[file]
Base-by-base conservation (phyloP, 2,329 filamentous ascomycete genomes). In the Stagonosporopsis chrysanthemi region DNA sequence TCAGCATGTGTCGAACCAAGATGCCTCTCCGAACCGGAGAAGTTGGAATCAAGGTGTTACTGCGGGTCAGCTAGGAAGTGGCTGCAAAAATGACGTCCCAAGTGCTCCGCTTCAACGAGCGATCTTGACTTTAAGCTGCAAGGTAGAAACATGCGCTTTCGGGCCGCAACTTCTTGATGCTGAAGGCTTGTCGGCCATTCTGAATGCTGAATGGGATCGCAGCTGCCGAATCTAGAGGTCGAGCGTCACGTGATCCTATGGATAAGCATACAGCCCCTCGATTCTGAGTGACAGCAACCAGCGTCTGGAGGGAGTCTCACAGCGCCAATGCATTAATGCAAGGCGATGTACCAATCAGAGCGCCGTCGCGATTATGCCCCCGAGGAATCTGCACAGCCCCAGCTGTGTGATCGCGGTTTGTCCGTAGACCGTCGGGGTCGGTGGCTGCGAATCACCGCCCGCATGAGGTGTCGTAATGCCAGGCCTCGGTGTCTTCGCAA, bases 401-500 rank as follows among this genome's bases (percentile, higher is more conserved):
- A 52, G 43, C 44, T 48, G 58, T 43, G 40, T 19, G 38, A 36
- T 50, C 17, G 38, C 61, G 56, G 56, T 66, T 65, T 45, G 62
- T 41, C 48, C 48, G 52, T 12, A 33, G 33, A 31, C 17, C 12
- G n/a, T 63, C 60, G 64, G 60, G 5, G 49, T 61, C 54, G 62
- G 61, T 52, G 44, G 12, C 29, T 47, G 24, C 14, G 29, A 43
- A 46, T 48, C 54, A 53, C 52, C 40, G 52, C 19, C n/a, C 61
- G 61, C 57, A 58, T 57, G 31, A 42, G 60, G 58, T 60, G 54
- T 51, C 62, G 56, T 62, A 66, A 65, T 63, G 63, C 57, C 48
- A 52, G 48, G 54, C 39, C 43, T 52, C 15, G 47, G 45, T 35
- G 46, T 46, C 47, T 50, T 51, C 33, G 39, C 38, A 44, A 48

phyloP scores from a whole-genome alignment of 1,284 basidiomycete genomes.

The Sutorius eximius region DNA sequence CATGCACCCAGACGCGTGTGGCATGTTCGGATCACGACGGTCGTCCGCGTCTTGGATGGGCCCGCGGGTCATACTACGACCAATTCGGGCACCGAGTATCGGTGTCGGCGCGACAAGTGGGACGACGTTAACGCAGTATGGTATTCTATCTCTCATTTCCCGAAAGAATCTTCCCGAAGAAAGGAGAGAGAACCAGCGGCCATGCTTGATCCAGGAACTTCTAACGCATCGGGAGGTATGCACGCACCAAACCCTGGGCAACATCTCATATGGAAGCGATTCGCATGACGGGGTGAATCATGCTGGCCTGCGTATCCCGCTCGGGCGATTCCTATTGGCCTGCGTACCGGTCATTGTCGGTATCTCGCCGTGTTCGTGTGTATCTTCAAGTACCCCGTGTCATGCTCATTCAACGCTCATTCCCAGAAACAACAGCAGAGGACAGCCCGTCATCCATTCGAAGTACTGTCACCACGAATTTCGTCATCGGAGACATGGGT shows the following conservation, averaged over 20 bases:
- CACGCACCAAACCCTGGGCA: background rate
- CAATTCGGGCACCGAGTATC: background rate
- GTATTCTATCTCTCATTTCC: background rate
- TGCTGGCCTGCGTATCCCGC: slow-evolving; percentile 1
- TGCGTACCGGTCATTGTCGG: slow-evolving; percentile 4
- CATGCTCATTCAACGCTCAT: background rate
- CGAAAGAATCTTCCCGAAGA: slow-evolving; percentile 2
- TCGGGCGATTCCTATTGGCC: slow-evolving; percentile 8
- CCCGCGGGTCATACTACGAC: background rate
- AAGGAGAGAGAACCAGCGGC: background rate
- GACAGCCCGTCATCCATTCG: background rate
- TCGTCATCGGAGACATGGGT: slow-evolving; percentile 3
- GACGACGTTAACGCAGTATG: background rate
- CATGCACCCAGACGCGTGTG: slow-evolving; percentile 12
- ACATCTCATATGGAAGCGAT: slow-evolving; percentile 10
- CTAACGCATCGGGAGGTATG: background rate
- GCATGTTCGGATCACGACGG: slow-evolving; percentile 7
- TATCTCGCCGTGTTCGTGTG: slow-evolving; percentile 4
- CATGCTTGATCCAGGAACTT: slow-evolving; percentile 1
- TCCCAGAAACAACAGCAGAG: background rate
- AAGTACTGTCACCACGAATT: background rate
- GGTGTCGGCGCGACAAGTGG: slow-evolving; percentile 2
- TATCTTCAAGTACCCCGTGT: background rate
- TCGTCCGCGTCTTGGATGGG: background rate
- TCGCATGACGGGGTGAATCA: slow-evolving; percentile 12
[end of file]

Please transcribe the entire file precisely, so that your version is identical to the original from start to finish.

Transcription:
Base-by-base conservation (phyloP, 2,329 filamentous ascomycete genomes). In the Stagonosporopsis chrysanthemi region DNA sequence TCAGCATGTGTCGAACCAAGATGCCTCTCCGAACCGGAGAAGTTGGAATCAAGGTGTTACTGCGGGTCAGCTAGGAAGTGGCTGCAAAAATGACGTCCCAAGTGCTCCGCTTCAACGAGCGATCTTGACTTTAAGCTGCAAGGTAGAAACATGCGCTTTCGGGCCGCAACTTCTTGATGCTGAAGGCTTGTCGGCCATTCTGAATGCTGAATGGGATCGCAGCTGCCGAATCTAGAGGTCGAGCGTCACGTGATCCTATGGATAAGCATACAGCCCCTCGATTCTGAGTGACAGCAACCAGCGTCTGGAGGGAGTCTCACAGCGCCAATGCATTAATGCAAGGCGATGTACCAATCAGAGCGCCGTCGCGATTATGCCCCCGAGGAATCTGCACAGCCCCAGCTGTGTGATCGCGGTTTGTCCGTAGACCGTCGGGGTCGGTGGCTGCGAATCACCGCCCGCATGAGGTGTCGTAATGCCAGGCCTCGGTGTCTTCGCAA, bases 401-500 rank as follows among this genome's bases (percentile, higher is more conserved):
- A 52, G 43, C 44, T 48, G 58, T 43, G 40, T 19, G 38, A 36
- T 50, C 17, G 38, C 61, G 56, G 56, T 66, T 65, T 45, G 62
- T 41, C 48, C 48, G 52, T 12, A 33, G 33, A 31, C 17, C 12
- G n/a, T 63, C 60, G 64, G 60, G 5, G 49, T 61, C 54, G 62
- G 61, T 52, G 44, G 12, C 29, T 47, G 24, C 14, G 29, A 43
- A 46, T 48, C 54, A 53, C 52, C 40, G 52, C 19, C n/a, C 61
- G 61, C 57, A 58, T 57, G 31, A 42, G 60, G 58, T 60, G 54
- T 51, C 62, G 56, T 62, A 66, A 65, T 63, G 63, C 57, C 48
- A 52, G 48, G 54, C 39, C 43, T 52, C 15, G 47, G 45, T 35
- G 46, T 46, C 47, T 50, T 51, C 33, G 39, C 38, A 44, A 48

phyloP scores from a whole-genome alignment of 1,284 basidiomycete genomes.

The Sutorius eximius region DNA sequence CATGCACCCAGACGCGTGTGGCATGTTCGGATCACGACGGTCGTCCGCGTCTTGGATGGGCCCGCGGGTCATACTACGACCAATTCGGGCACCGAGTATCGGTGTCGGCGCGACAAGTGGGACGACGTTAACGCAGTATGGTATTCTATCTCTCATTTCCCGAAAGAATCTTCCCGAAGAAAGGAGAGAGAACCAGCGGCCATGCTTGATCCAGGAACTTCTAACGCATCGGGAGGTATGCACGCACCAAACCCTGGGCAACATCTCATATGGAAGCGATTCGCATGACGGGGTGAATCATGCTGGCCTGCGTATCCCGCTCGGGCGATTCCTATTGGCCTGCGTACCGGTCATTGTCGGTATCTCGCCGTGTTCGTGTGTATCTTCAAGTACCCCGTGTCATGCTCATTCAACGCTCATTCCCAGAAACAACAGCAGAGGACAGCCCGTCATCCATTCGAAGTACTGTCACCACGAATTTCGTCATCGGAGACATGGGT shows the following conservation, averaged over 20 bases:
- CACGCACCAAACCCTGGGCA: background rate
- CAATTCGGGCACCGAGTATC: background rate
- GTATTCTATCTCTCATTTCC: background rate
- TGCTGGCCTGCGTATCCCGC: slow-evolving; percentile 1
- TGCGTACCGGTCATTGTCGG: slow-evolving; percentile 4
- CATGCTCATTCAACGCTCAT: background rate
- CGAAAGAATCTTCCCGAAGA: slow-evolving; percentile 2
- TCGGGCGATTCCTATTGGCC: slow-evolving; percentile 8
- CCCGCGGGTCATACTACGAC: background rate
- AAGGAGAGAGAACCAGCGGC: background rate
- GACAGCCCGTCATCCATTCG: background rate
- TCGTCATCGGAGACATGGGT: slow-evolving; percentile 3
- GACGACGTTAACGCAGTATG: background rate
- CATGCACCCAGACGCGTGTG: slow-evolving; percentile 12
- ACATCTCATATGGAAGCGAT: slow-evolving; percentile 10
- CTAACGCATCGGGAGGTATG: background rate
- GCATGTTCGGATCACGACGG: slow-evolving; percentile 7
- TATCTCGCCGTGTTCGTGTG: slow-evolving; percentile 4
- CATGCTTGATCCAGGAACTT: slow-evolving; percentile 1
- TCCCAGAAACAACAGCAGAG: background rate
- AAGTACTGTCACCACGAATT: background rate
- GGTGTCGGCGCGACAAGTGG: slow-evolving; percentile 2
- TATCTTCAAGTACCCCGTGT: background rate
- TCGTCCGCGTCTTGGATGGG: background rate
- TCGCATGACGGGGTGAATCA: slow-evolving; percentile 12